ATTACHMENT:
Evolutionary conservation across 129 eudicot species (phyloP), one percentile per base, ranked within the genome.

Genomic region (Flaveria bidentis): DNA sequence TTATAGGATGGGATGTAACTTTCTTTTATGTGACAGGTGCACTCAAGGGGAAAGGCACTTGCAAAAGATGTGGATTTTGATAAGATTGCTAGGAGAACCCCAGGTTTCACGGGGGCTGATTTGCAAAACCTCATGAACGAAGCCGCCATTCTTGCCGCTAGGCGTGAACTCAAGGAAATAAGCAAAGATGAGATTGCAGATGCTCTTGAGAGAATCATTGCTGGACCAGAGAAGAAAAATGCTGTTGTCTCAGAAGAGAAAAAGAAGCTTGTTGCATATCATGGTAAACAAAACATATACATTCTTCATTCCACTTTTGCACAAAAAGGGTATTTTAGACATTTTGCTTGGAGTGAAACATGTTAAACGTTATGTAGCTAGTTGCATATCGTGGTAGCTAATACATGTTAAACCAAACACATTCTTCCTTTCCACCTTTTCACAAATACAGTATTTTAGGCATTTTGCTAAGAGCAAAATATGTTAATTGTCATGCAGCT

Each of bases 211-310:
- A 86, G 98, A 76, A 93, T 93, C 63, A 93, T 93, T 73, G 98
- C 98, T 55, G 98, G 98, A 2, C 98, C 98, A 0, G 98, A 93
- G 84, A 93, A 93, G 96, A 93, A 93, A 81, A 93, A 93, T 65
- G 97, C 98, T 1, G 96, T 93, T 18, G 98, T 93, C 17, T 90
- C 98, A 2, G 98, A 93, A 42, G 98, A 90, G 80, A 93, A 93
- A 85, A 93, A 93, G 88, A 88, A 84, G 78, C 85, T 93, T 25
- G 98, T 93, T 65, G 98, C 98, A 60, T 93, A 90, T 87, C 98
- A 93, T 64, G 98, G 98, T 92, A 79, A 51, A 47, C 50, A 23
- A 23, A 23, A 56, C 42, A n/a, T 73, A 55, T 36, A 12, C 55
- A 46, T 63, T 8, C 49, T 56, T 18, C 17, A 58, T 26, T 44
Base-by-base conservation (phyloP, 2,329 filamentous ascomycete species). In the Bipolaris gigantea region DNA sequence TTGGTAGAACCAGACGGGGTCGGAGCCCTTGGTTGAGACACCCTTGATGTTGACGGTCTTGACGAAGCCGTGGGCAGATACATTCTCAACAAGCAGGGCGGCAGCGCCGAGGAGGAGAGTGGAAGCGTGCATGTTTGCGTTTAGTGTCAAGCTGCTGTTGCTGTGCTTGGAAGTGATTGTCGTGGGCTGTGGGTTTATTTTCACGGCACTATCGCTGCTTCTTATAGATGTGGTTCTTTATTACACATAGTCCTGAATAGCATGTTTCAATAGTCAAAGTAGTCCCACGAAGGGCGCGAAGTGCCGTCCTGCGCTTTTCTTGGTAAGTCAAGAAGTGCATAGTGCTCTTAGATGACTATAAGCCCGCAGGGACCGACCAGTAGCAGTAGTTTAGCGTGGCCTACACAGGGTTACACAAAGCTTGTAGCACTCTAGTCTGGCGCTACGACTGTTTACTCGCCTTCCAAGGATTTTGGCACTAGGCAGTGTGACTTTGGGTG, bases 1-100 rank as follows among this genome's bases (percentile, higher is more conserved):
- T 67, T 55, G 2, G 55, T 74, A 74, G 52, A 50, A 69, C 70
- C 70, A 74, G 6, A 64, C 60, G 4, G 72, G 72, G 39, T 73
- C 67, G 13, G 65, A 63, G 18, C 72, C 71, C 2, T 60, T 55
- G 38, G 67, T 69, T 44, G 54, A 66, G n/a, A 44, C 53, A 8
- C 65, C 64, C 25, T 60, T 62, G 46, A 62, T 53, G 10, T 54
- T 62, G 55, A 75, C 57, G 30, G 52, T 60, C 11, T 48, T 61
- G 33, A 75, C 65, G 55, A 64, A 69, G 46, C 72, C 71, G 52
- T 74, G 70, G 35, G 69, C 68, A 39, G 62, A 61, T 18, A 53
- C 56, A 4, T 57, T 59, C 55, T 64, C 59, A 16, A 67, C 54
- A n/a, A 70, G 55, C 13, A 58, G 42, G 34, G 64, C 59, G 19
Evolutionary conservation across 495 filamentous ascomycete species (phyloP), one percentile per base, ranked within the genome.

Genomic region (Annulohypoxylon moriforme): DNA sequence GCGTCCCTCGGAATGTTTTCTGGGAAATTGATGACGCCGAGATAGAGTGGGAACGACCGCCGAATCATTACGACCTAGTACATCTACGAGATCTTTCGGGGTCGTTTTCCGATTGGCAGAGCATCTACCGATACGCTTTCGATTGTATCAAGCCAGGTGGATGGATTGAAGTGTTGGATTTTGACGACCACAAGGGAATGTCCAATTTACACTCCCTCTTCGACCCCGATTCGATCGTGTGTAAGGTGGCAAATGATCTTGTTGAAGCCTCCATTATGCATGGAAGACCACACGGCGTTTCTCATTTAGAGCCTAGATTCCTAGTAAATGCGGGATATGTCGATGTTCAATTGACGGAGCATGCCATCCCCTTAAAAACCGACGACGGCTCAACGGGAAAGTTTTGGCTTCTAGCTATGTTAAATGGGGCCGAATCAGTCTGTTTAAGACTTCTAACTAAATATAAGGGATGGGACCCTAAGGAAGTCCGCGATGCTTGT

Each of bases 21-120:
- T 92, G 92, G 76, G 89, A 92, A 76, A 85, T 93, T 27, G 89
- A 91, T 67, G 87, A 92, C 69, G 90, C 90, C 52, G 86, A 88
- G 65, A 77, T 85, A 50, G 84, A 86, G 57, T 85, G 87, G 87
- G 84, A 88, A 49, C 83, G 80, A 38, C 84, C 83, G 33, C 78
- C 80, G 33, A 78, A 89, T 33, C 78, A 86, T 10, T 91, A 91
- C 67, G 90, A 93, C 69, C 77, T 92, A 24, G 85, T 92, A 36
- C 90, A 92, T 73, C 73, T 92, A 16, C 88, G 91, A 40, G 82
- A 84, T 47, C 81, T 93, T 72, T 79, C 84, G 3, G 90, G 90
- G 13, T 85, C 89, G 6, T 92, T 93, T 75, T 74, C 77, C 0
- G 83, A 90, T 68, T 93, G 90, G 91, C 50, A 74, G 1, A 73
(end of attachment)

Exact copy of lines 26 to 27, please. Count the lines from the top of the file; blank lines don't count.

Genomic region (Annulohypoxylon moriforme): DNA sequence GCGTCCCTCGGAATGTTTTCTGGGAAATTGATGACGCCGAGATAGAGTGGGAACGACCGCCGAATCATTACGACCTAGTACATCTACGAGATCTTTCGGGGTCGTTTTCCGATTGGCAGAGCATCTACCGATACGCTTTCGATTGTATCAAGCCAGGTGGATGGATTGAAGTGTTGGATTTTGACGACCACAAGGGAATGTCCAATTTACACTCCCTCTTCGACCCCGATTCGATCGTGTGTAAGGTGGCAAATGATCTTGTTGAAGCCTCCATTATGCATGGAAGACCACACGGCGTTTCTCATTTAGAGCCTAGATTCCTAGTAAATGCGGGATATGTCGATGTTCAATTGACGGAGCATGCCATCCCCTTAAAAACCGACGACGGCTCAACGGGAAAGTTTTGGCTTCTAGCTATGTTAAATGGGGCCGAATCAGTCTGTTTAAGACTTCTAACTAAATATAAGGGATGGGACCCTAAGGAAGTCCGCGATGCTTGT

Each of bases 21-120: